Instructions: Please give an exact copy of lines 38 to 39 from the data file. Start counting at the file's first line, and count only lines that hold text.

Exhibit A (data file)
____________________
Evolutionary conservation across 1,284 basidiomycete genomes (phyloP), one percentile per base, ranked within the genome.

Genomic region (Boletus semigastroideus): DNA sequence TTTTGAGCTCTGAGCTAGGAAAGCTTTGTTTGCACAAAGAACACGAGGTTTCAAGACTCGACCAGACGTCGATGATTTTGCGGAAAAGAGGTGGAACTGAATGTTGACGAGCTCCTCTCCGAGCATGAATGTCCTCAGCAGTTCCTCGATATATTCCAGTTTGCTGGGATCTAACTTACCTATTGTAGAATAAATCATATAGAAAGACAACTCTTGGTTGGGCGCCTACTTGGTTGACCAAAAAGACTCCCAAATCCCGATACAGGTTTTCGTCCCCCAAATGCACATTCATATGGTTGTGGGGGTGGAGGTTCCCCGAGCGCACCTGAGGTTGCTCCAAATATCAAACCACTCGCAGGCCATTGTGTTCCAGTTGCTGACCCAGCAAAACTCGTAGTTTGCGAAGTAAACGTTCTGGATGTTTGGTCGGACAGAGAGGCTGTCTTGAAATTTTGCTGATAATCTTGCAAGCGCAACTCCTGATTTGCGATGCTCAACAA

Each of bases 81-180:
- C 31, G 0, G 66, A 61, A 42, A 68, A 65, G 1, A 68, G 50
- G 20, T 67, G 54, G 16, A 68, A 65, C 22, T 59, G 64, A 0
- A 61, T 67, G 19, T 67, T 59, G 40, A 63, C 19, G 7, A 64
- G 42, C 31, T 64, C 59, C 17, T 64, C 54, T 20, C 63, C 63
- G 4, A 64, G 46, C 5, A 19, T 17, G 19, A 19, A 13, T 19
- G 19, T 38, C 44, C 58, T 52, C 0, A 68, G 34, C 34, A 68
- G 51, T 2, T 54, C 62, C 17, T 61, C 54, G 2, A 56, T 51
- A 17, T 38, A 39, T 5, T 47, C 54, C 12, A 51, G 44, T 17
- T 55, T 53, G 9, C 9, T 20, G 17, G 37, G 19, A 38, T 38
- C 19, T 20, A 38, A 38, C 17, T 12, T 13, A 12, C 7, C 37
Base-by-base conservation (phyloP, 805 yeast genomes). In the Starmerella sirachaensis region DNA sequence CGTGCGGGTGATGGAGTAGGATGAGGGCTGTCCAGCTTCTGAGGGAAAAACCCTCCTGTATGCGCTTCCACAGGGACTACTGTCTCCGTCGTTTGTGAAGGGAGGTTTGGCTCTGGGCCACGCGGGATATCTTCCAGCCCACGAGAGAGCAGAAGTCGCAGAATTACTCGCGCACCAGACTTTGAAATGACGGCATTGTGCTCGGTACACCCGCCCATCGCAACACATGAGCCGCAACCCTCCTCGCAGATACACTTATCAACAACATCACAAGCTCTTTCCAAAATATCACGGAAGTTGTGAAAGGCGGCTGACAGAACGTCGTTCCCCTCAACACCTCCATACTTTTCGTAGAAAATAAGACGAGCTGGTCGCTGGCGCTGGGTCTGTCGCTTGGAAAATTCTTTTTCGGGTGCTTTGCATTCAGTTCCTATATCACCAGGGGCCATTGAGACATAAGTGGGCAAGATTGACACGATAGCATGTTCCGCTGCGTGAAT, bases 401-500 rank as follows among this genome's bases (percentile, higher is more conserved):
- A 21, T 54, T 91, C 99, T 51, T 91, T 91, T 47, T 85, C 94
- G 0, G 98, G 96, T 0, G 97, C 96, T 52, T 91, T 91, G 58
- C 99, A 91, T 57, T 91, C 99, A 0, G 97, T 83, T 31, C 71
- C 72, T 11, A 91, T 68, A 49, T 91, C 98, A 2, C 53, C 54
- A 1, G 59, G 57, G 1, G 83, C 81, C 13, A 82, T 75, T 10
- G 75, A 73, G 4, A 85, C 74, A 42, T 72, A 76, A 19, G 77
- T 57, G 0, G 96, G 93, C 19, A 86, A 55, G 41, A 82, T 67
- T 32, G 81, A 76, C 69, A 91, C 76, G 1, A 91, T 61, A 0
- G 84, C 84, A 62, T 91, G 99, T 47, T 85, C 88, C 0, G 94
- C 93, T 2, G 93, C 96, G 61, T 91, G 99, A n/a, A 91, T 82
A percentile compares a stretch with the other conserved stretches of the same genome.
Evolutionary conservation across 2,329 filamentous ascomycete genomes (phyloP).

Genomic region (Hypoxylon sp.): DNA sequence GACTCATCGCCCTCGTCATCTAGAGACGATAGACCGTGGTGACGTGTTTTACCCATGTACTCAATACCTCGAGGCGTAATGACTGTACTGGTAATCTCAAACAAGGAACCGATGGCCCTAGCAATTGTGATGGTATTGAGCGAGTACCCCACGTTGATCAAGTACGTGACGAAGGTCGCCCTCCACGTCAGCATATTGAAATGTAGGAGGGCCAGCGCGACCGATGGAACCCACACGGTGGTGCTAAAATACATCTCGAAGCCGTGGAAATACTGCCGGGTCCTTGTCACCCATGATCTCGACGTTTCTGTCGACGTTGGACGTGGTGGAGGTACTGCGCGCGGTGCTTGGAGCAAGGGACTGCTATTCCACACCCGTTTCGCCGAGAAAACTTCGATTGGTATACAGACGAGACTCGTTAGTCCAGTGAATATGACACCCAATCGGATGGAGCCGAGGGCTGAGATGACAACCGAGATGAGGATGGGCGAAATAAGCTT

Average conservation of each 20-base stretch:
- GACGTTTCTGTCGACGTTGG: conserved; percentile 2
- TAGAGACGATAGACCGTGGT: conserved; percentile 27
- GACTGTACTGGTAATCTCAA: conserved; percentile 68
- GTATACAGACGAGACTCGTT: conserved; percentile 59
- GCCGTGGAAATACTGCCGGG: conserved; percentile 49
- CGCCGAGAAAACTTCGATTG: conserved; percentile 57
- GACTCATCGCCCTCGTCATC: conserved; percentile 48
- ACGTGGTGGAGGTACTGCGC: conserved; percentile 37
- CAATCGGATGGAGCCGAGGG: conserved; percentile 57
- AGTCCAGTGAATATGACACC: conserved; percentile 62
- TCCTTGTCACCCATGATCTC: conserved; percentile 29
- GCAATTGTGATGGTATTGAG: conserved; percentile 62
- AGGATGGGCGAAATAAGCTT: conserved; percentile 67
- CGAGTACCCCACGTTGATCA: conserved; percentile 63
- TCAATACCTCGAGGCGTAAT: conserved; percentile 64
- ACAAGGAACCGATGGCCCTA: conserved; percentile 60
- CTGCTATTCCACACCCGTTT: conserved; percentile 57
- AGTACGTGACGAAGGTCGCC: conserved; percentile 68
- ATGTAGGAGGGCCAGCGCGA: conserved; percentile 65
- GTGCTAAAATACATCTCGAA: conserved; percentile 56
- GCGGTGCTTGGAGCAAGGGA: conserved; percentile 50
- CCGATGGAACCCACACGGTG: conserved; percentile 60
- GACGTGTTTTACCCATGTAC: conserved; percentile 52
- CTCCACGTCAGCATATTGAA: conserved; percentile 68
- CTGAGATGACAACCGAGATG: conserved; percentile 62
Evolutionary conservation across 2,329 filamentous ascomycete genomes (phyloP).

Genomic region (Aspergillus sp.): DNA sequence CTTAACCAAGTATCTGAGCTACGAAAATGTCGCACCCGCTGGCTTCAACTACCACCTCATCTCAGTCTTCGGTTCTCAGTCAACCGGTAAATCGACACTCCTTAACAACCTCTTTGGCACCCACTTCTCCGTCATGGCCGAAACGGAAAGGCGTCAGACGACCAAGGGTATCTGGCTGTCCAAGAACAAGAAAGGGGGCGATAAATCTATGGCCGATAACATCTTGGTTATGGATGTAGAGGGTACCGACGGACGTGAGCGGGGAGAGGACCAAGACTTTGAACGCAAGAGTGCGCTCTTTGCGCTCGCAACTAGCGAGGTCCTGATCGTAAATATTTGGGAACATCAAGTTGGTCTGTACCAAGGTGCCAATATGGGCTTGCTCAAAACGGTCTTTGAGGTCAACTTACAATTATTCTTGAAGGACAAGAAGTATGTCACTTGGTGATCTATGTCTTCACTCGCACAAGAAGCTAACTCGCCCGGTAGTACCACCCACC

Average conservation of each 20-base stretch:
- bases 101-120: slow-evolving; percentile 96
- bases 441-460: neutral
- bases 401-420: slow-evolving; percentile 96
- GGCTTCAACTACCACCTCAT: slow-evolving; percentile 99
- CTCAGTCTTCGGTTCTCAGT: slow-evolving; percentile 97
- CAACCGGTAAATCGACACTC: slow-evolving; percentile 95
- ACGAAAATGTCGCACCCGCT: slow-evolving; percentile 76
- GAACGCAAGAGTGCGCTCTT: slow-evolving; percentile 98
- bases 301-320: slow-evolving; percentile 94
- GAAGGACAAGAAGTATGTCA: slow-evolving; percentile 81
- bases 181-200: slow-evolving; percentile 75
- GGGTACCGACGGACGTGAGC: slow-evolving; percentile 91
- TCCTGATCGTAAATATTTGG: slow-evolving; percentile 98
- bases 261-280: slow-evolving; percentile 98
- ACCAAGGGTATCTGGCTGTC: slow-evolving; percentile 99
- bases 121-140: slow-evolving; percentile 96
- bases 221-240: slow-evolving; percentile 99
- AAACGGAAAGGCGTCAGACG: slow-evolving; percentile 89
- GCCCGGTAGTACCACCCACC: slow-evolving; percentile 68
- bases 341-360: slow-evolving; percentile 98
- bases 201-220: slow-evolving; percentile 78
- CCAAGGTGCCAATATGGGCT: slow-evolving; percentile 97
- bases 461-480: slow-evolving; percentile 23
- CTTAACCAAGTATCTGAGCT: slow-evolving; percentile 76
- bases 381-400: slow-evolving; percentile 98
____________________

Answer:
- AGTCCAGTGAATATGACACC: conserved; percentile 62
- TCCTTGTCACCCATGATCTC: conserved; percentile 29